But despite the obvious advantages of dining in the open air, there are in fact relatively few places that offer much more than a handful of sidewalk tables and chairs.
Due to the the closely-built nature of the city’s touristic Zona Sul, it is perhaps unsurprising that the majority of Rio’s most appealing outdoor dining options are to be found some way out of the city itself, with good gourmet options to be found west of the city, in the Vargem Grande region.
For those looking for something a little less off the beaten track, Santa Teresa, with its hilltop location and airy feel, is well worth a visit.
For those looking to treat themselves, the acclaimed French-Brazilian restaurant Aprazivel is well worth a visit. The restaurant sits on a high road set back from the neighborhood’s main eating, drinking and shopping strip, and the setting is magnificent. Straw-roofed gazebos and wooden tables are set out under tropical plants and trees, and lit with twinkling candles at night. With toucans and marmoset monkeys regular visitors to the garden, you’ll be in good company as you enjoy your meal.
Competing for attention are the views over central Rio and Guanabara Bay, while the food itself has plenty to recommend it. The family-run restaurant offers Brazilian food served with a French flavor, as the head chef trained in France. Salads are given a peppery kick, fish and meat dishes are well-prepared, and the entree mixed bread basket is a treat in itself. The wine list, which showcases artesan Brazilian wine, is well worth a look too. While prices are on the high side (mains start at around R$50), this is a perfect ‘special occasion’ restaurant that won’t blow the budget sky high. Get directions before you head off though, as even taxi drivers struggle to find this hidden culinary gem.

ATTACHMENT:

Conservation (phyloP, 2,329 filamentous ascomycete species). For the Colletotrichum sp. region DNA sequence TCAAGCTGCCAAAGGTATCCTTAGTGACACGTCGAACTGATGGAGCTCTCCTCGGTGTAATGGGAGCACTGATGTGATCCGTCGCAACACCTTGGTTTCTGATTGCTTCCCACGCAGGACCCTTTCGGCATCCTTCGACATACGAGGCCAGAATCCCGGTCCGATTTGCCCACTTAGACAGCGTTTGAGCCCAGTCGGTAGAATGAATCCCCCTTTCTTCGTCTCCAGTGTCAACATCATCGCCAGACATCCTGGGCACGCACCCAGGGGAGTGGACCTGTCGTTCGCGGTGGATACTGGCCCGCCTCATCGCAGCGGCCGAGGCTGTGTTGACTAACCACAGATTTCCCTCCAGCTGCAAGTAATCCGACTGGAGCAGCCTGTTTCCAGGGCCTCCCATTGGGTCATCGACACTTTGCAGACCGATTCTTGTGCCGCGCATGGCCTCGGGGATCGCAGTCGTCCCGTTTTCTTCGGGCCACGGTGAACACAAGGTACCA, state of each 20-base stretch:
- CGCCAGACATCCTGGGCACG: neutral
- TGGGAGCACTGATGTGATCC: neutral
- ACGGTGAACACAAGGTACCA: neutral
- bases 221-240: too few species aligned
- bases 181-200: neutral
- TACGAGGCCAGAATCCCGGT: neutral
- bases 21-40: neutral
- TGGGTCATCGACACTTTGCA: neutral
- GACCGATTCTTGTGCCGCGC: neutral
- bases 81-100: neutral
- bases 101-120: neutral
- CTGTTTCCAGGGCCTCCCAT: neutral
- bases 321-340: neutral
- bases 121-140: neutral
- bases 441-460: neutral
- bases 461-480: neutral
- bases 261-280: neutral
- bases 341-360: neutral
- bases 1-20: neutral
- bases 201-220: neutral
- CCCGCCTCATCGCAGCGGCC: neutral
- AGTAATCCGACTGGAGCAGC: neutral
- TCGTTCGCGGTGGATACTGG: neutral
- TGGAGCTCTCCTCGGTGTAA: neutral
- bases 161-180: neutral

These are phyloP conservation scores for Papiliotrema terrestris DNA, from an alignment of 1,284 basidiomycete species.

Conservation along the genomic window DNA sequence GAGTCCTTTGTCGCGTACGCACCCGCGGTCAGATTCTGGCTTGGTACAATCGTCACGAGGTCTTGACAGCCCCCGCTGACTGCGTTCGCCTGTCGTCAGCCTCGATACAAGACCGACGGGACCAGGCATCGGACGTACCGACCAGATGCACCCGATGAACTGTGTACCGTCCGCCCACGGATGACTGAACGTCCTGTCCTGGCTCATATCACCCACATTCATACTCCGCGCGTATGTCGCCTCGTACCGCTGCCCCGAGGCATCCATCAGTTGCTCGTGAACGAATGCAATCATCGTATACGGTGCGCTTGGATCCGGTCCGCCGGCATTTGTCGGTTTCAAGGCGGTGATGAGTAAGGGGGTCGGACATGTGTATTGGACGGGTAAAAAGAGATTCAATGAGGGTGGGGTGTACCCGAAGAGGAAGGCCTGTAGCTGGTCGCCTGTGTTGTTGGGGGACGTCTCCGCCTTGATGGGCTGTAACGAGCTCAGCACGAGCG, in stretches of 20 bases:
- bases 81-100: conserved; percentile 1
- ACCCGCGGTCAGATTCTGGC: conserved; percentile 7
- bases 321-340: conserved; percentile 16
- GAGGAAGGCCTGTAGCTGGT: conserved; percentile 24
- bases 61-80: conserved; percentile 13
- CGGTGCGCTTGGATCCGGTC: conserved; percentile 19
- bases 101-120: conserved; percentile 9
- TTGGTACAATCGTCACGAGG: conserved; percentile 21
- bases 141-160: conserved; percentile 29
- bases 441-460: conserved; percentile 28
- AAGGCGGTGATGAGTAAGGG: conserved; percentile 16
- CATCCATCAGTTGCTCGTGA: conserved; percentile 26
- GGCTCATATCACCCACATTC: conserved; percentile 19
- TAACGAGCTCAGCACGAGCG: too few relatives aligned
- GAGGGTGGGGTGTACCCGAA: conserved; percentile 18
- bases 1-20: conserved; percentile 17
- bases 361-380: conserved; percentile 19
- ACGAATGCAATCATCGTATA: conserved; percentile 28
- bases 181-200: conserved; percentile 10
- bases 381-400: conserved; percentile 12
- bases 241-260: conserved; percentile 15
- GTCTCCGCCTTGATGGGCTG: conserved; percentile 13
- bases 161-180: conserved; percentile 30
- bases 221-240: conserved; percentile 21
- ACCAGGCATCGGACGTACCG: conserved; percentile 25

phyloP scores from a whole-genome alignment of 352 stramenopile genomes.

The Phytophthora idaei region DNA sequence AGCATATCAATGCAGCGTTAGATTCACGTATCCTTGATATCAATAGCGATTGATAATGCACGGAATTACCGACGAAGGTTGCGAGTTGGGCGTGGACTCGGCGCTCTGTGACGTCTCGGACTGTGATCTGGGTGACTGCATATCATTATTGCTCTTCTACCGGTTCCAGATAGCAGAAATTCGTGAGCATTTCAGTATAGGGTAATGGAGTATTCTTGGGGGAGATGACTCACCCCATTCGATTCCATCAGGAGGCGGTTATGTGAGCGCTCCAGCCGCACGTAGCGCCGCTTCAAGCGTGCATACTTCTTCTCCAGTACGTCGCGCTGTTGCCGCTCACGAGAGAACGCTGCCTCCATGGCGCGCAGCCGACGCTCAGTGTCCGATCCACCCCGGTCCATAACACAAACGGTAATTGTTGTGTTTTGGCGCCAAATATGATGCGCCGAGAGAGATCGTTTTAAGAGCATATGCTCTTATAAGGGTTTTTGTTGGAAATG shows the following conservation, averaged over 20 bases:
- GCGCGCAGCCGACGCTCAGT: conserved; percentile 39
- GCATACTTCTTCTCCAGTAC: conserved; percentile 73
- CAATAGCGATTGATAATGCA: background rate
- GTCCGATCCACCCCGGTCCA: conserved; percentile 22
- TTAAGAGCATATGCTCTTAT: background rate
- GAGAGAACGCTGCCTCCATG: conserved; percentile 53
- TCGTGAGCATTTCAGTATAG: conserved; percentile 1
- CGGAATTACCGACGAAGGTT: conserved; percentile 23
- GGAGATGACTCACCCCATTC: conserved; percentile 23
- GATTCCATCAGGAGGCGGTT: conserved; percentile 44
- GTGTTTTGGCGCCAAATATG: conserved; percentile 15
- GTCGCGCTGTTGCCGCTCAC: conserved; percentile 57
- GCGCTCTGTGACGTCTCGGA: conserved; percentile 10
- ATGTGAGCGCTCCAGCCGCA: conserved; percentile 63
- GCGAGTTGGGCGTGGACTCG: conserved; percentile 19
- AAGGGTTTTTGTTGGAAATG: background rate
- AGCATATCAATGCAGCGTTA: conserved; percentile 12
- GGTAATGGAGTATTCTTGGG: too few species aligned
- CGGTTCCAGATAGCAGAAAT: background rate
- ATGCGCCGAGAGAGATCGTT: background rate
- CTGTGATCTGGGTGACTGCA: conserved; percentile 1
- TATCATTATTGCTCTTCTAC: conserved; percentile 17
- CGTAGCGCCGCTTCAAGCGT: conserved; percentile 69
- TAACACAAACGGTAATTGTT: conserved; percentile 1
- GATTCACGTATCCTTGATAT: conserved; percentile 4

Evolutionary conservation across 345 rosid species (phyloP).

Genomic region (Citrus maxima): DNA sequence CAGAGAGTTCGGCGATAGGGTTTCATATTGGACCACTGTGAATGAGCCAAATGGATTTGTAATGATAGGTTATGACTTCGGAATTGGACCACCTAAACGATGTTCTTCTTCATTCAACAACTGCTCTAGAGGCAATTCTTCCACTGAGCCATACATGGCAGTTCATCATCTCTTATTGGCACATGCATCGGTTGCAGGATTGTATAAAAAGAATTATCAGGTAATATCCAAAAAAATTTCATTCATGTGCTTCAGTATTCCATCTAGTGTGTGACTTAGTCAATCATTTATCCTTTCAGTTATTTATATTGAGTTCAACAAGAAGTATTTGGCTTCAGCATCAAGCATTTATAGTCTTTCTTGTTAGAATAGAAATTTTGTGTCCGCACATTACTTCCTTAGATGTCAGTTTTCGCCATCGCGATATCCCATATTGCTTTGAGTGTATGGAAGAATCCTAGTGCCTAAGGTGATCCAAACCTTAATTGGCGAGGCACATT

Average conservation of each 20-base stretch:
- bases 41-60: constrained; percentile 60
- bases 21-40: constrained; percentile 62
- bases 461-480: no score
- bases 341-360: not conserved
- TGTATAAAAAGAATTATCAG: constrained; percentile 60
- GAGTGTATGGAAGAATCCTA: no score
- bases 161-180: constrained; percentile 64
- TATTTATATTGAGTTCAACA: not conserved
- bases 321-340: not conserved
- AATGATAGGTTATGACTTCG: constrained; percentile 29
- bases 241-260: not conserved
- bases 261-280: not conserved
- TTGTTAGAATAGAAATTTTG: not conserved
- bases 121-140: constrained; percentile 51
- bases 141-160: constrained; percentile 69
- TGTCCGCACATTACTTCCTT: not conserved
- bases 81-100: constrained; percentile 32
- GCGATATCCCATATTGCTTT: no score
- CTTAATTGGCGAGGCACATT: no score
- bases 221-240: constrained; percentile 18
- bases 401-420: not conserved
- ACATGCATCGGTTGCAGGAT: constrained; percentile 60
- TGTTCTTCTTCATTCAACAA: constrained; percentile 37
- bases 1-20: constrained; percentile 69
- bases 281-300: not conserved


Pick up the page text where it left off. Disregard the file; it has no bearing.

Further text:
Down the hill from Aprazivel, meanwhile, Espirito Santa is slightly more affordable, with mains starting at around R$40), and offers dining beneath the stars on a small balcony with views over the rooftops and ruas of this picturesque part of Rio. Dishes take their influence from various regions of Brazil, including the Amazon, and piranha soup is a regular on the menu. The mixed entree varies according to available ingredients but is always a delight, offering such treats as fresh palm heart and chutney made with the Amazonian ‘power berry’ Acai.
Photo: Lucy Bryson